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    Grocers Applaud Preservation of Swipe Fee Reforms

    Pro-competitive measure has benefited retailers, consumers

    The U.S. Congress’ decision to retain debit swipe-fee reforms in the Financial CHOICE Act of 2017 was met with approbation and relief by organizations representing the American grocery industry, which strongly opposed efforts to repeal what Arlington, Va.-based Food Marketing Institute (FMI) called “this pro-competitive reform that has saved grocers and consumers billions of dollars and provided enhanced competition since it was enacted in 2010.”

    "We are grateful to the many members of Congress who listened intently to their constituents about an incredibly complicated subject – routing and competition in debit card transactions – and understood that competition is critical, that the reforms are working and that they should be maintained,” noted FMI President and CEO Leslie G. Sarasin.

    Added Sarasin: "Our members put a lot of their own shoe-leather into making sure they shared the personal angle of this very complicated policy debate – competition is important in the debit market just as it is in the grocery business."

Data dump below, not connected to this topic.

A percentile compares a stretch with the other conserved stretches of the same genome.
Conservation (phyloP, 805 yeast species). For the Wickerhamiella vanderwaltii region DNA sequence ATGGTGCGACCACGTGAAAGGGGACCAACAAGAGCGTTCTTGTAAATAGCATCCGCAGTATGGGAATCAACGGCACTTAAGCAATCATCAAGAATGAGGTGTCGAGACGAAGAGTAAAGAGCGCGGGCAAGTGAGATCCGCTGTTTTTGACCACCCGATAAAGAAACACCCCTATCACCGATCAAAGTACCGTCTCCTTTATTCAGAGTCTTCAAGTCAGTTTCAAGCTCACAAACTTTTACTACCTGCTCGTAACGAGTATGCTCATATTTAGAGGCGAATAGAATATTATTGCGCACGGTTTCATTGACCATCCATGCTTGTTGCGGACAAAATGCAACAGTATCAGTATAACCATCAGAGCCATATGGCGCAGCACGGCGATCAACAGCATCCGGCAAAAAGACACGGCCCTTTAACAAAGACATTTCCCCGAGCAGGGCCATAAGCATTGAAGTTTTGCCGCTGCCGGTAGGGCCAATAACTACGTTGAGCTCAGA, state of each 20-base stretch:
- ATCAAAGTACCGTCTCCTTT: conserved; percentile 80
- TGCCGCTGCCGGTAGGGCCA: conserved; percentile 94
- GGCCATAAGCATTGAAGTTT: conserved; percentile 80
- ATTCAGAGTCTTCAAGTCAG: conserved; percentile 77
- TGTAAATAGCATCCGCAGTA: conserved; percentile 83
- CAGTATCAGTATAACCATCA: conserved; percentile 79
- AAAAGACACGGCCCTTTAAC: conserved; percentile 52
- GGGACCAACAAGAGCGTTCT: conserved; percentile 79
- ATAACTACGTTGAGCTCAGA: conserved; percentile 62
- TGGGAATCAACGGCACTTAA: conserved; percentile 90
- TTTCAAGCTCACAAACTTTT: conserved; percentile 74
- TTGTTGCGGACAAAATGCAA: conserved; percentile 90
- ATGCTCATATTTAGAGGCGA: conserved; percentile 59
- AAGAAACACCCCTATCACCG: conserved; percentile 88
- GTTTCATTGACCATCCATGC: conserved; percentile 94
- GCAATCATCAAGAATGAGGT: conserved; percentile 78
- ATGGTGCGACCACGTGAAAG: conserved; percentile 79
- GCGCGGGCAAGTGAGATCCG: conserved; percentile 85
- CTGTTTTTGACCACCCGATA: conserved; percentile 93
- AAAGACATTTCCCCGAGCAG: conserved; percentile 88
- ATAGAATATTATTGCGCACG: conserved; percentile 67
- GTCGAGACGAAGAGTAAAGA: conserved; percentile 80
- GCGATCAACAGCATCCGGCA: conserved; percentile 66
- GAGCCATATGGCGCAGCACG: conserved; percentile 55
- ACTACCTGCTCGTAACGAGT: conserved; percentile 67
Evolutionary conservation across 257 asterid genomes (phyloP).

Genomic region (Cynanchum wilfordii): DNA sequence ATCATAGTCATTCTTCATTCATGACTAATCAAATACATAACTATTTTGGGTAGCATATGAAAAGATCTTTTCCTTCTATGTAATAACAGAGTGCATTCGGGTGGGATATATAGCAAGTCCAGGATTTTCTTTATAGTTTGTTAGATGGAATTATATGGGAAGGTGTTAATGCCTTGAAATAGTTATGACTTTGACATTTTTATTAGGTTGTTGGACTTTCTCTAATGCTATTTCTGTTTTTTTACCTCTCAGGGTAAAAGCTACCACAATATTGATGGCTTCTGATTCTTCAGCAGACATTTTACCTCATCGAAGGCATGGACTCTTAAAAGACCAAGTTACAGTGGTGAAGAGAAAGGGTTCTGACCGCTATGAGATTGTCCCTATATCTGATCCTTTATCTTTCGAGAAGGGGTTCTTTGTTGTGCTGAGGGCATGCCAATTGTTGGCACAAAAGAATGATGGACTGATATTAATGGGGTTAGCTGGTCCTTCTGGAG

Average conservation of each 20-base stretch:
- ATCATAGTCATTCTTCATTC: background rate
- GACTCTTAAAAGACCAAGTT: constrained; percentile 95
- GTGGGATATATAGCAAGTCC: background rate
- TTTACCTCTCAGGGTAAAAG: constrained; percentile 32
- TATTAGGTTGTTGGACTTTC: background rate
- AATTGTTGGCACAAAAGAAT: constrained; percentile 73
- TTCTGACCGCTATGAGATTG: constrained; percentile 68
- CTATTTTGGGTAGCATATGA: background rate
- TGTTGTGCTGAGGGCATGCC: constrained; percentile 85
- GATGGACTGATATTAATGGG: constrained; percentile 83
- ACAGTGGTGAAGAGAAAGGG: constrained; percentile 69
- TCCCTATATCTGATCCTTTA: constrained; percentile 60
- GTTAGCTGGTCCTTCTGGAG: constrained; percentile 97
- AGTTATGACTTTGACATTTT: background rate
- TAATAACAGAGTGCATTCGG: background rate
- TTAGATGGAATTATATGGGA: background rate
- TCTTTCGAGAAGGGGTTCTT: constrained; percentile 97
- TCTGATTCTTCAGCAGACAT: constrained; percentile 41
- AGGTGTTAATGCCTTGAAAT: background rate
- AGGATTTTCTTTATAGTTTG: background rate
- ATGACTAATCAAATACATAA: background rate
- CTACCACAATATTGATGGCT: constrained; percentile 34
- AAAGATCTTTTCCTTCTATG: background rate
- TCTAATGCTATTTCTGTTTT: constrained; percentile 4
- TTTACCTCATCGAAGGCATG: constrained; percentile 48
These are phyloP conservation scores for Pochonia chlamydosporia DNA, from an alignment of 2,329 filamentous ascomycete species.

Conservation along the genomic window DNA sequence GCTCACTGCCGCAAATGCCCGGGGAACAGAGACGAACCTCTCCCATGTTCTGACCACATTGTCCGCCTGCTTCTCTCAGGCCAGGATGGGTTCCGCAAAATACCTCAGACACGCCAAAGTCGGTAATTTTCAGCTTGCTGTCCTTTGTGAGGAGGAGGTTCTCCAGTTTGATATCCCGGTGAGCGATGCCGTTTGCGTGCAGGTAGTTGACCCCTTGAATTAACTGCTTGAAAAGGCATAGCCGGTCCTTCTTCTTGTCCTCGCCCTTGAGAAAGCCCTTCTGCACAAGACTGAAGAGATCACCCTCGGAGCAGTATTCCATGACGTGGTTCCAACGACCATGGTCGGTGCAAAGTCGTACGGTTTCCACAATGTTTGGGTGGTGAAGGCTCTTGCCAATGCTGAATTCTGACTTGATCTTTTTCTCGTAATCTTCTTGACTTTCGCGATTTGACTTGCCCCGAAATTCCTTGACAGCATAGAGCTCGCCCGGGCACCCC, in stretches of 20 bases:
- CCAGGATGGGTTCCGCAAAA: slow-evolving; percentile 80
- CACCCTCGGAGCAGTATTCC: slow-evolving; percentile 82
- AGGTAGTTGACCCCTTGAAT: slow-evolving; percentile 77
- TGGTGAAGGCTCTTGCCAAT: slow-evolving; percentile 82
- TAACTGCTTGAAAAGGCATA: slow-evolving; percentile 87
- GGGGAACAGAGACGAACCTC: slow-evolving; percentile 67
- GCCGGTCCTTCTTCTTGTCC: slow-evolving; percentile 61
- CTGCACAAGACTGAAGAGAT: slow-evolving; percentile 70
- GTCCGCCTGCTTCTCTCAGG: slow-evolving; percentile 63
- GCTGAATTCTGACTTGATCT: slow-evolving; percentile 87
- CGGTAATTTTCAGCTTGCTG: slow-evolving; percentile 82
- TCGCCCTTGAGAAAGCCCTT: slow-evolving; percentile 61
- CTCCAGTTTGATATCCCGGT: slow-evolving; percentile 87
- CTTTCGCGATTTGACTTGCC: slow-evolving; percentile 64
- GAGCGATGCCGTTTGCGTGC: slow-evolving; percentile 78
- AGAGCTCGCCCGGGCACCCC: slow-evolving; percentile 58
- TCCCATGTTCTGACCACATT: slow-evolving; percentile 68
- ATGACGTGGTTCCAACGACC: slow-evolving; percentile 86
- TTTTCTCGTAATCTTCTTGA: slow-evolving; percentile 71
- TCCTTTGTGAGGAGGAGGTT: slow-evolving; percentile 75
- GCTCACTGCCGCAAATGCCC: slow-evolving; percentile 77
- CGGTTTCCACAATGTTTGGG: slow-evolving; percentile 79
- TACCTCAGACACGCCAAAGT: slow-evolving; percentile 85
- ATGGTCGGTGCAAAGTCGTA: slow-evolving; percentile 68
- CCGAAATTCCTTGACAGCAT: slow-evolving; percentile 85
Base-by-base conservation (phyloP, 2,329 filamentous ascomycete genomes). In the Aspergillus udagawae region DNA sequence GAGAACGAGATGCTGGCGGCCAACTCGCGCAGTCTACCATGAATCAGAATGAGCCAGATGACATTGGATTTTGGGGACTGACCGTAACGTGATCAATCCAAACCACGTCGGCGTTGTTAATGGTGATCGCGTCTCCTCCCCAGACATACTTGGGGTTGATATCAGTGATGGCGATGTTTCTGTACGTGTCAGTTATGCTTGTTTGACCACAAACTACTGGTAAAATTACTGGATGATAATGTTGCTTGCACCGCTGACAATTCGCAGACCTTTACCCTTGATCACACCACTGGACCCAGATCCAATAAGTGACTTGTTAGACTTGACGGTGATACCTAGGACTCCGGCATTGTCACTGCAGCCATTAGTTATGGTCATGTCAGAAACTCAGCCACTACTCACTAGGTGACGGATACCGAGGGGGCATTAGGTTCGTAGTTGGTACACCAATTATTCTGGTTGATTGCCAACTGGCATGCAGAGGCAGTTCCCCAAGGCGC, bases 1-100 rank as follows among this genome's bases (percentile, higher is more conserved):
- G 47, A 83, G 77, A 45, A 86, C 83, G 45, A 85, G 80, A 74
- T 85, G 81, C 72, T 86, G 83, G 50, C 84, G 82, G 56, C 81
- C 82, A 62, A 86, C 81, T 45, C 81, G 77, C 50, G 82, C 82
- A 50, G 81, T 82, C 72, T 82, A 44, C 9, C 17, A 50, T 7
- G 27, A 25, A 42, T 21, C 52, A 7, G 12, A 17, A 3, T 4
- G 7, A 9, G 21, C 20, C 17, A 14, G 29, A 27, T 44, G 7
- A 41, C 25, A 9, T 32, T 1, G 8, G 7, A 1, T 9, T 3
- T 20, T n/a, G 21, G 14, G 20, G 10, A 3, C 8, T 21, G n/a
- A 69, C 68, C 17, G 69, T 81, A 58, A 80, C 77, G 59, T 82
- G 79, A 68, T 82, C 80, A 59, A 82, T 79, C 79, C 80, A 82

The Arlington-based National Grocers Association (NGA) was likewise gratified by the news.

    “The battle to preserve debit swipe-fee reforms is an important victory for the independent supermarket industry and was won because of the grass-roots efforts by many of NGA members from across the country,” the organization said. “In meetings in Washington, D.C., and back in their home states, independent supermarket owners have personalized the impact that repeal of these pro-competitive reforms would have on their business. … This is truly a victory for Main Street merchants over Wall Street banks and should send a strong message that debit reforms are here to stay.

    The association continued: “NGA will remain vigilant through the rest of the legislative process to ensure language to repeal debit reforms is removed from the bill.”

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